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About this poet

Anselm Berrigan was born in 1972 in Chicago, Illinois. He received a BA from SUNY Buffalo and an MFA from Brooklyn College. He is the son of poets Alice Notley and the late Ted Berrigan.

He is the author of several books of poetry, including Something for Everybody (Wave Books, 2018), Come in Alone (Wave Books, 2016), Notes from Irrelevance (Wave Books, 2011), Free Cell (City Lights Books, 2009), and Integrity and Dramatic Life (Edge, 1999). With Alice Notley and his brother Edmund Berrigan, he coedited The Collected Poems of Ted Berrigan (University of California, 2005) and the Selected Poems of Ted Berrigan (University of California, 2011).

Berrigan was a New York State Foundation for the Arts Fellow in poetry in 2007 and has received threegrants from the Fund for Poetry. From 2003 to 2007, he served as artistic director of The Poetry Project at St. Mark’s Church. He is cochair of writing at the Milton Avery Graduate School of the Arts and also teaches writing at Pratt Institute and Brooklyn College. He lives in New York City.


Bibliography

Something for Everybody (Wave Books, 2018)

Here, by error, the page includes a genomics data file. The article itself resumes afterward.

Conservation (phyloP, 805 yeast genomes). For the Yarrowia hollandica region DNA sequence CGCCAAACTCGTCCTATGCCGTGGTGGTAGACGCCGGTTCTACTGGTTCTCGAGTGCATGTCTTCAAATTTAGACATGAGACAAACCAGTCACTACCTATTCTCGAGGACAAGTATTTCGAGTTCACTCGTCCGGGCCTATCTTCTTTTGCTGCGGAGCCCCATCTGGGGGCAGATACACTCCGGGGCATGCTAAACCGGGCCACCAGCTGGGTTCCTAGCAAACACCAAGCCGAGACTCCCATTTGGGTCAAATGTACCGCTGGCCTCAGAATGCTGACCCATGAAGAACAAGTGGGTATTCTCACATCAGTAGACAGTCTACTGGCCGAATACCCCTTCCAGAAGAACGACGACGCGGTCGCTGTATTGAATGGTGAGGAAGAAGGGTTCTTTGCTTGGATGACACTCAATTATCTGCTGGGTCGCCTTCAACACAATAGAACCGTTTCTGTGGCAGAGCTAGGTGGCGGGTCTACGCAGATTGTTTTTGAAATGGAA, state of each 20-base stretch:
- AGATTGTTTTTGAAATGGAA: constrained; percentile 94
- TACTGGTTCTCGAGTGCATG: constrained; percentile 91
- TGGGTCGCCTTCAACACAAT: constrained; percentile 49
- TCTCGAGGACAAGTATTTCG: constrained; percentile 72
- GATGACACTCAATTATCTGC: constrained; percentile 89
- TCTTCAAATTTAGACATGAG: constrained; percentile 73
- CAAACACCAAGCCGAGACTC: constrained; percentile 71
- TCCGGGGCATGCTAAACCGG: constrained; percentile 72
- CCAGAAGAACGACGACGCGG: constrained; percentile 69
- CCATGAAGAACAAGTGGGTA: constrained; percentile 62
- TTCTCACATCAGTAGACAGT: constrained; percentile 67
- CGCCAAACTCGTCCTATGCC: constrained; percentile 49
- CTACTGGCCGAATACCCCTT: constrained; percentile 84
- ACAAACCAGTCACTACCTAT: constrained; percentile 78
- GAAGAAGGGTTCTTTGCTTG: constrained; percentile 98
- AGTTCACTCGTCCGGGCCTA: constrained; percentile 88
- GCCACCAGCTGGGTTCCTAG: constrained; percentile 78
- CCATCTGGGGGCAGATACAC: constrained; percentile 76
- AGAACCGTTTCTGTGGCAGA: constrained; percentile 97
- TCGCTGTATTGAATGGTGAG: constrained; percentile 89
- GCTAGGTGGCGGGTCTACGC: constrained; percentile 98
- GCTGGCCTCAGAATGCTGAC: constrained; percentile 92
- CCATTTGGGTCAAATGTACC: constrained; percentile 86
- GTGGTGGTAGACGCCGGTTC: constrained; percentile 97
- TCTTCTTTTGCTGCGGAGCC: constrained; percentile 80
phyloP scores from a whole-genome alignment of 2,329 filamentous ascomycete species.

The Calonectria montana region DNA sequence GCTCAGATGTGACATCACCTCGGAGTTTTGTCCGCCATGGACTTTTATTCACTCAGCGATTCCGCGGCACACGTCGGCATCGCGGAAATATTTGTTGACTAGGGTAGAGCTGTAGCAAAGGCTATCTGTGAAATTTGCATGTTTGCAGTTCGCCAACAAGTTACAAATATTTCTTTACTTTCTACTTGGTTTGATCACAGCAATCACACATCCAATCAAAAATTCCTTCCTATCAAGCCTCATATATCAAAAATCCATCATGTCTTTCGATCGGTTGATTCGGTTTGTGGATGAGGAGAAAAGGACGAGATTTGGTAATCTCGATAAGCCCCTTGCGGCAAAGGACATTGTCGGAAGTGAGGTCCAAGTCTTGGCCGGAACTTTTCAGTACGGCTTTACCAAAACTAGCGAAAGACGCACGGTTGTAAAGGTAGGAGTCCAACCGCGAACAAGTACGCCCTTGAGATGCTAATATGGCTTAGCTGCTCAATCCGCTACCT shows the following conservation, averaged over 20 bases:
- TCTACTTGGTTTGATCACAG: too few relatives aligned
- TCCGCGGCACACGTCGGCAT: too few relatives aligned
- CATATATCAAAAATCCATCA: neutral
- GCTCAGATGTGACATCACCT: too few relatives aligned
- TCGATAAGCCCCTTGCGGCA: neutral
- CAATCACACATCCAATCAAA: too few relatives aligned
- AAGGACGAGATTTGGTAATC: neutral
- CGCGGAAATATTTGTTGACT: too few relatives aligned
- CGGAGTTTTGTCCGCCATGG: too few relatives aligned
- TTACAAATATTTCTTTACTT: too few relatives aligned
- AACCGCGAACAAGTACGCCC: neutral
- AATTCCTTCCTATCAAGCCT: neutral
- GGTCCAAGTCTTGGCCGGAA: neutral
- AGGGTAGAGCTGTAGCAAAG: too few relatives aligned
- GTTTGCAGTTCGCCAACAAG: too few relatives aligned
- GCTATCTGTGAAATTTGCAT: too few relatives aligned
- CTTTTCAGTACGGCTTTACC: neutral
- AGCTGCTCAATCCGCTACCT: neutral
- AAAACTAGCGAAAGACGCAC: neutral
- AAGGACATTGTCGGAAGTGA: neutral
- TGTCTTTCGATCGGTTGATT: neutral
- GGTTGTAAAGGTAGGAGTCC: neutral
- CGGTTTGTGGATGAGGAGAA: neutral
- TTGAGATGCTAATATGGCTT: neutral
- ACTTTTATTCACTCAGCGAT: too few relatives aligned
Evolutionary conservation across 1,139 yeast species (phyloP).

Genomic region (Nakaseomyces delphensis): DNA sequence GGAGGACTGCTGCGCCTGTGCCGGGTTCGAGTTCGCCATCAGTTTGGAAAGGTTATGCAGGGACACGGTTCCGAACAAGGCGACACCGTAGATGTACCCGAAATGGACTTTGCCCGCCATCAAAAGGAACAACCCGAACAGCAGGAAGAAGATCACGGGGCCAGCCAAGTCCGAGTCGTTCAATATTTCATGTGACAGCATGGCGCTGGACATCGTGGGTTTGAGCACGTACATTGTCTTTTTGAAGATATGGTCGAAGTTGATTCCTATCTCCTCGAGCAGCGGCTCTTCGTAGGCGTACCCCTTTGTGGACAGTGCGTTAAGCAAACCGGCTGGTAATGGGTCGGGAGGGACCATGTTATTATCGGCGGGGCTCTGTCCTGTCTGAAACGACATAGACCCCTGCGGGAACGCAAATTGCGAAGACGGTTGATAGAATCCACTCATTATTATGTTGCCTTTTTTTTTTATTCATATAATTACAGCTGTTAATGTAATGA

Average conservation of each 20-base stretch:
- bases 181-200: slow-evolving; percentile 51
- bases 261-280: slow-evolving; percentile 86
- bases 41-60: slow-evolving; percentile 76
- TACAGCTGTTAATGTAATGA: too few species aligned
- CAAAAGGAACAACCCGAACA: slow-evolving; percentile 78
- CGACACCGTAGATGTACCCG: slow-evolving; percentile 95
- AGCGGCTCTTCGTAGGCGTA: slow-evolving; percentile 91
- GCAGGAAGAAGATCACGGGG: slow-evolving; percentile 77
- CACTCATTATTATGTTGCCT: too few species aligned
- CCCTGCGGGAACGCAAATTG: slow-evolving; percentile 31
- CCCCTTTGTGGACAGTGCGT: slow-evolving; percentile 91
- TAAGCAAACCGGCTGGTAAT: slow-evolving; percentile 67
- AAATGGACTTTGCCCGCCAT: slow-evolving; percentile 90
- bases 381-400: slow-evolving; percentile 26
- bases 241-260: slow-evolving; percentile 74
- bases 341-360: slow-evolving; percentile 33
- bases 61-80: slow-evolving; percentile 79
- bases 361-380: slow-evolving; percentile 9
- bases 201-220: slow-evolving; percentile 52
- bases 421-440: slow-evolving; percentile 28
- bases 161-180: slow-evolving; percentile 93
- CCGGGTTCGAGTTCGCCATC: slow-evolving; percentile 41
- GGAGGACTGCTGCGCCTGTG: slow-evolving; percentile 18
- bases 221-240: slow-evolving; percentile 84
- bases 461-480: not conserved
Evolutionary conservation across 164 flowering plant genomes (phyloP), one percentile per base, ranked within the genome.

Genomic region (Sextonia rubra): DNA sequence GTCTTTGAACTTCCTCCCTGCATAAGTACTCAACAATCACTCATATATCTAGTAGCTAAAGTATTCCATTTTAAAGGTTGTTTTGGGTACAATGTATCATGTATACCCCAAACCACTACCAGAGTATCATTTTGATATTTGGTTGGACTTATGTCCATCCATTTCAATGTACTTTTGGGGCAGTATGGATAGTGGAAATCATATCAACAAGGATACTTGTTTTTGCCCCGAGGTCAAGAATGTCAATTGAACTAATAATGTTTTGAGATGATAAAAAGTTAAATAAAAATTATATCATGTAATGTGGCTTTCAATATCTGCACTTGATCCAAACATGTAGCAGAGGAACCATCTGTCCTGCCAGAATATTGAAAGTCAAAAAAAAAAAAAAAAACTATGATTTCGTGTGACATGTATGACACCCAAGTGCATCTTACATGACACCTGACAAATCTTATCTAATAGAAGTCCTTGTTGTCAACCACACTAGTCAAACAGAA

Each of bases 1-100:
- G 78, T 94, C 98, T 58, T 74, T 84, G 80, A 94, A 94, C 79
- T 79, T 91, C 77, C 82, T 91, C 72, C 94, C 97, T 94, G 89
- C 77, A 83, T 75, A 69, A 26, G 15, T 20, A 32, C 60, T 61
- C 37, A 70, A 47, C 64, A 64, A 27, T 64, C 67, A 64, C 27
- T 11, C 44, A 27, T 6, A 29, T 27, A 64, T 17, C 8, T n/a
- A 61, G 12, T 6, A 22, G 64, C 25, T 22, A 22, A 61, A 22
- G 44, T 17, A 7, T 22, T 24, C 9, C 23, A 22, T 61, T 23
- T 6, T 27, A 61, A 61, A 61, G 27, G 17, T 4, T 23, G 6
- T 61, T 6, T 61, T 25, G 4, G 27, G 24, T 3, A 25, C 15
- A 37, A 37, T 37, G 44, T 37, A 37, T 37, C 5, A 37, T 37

Come in Alone (Wave Books, 2016)
Notes from Irrelevance (Wave Books, 2011)
Free Cell (City Lights Books, 2009)
Some Notes on My Programming (Edge, 2006)
Zero Star Hotel (Edge, 2002)
Integrity and Dramatic Life (Edge, 1999)

Poem for circulation

Things surrounding things
fill my Wicked Tuna grid
 
heart with a swishy austerity-like
intention. I cut my post-fleshy
 
forearms & bleed a serious parallel
echo chamber reading everything
 
to approve of nothing. I massage  
my anterior cruciate ligaments
 
to celebrate a hard won royal flush.
This mind is slick-like and easy-like
 
and music-like and gesture-like
and, as I am the dappled heathen
 
you've been given internal permission
to dismiss from your sacrosanct
 
barricades and bounty systems,
coy, and shit-like. A second first-person
 
recapitulation does not defiantly
buy shape rightly here. Sane
 
continuity is your trashy blues
making progress out of heart's lack.
 
How should I know you're not
there bleeding, respectably
 
to conclude a moist relentment
and make my evil labors clear?

Copyright © 2012 by Anselm Berrigan. Used with permission of the author.

Copyright © 2012 by Anselm Berrigan. Used with permission of the author.

Anselm Berrigan

Anselm Berrigan

Anselm Berrigan is the author of five books of poetry, including Notes from Irrelevance (Wave Books, 2011).

by this poet

poem
Goodness is better than evil	
Becuz it is nicer. I detest your

                                                     Holding me so high in the air
                                                     While I cry fat tears pre-bath
			
       Tap for more tweets, munch
       In the preserved meatlight
poem

Recordings made when no
one's there, that's what we like.

Too many scraps full of pockets.
We agree, but clause. Always.

A punk rock lunch on sidewalk,
stakesters plummeting from

condimental tips. I'm implying
for jobs by writing you, despite

your sounding Beatles-chafed

poem

At the Smith and Jones
Factory I get my
Gear, don't smoke
Don't vote, dry off
With Madonna towel
It's a field night
For the roachies
Smoked too many
Crumbs, too much
Genre manipulation

looks like nothing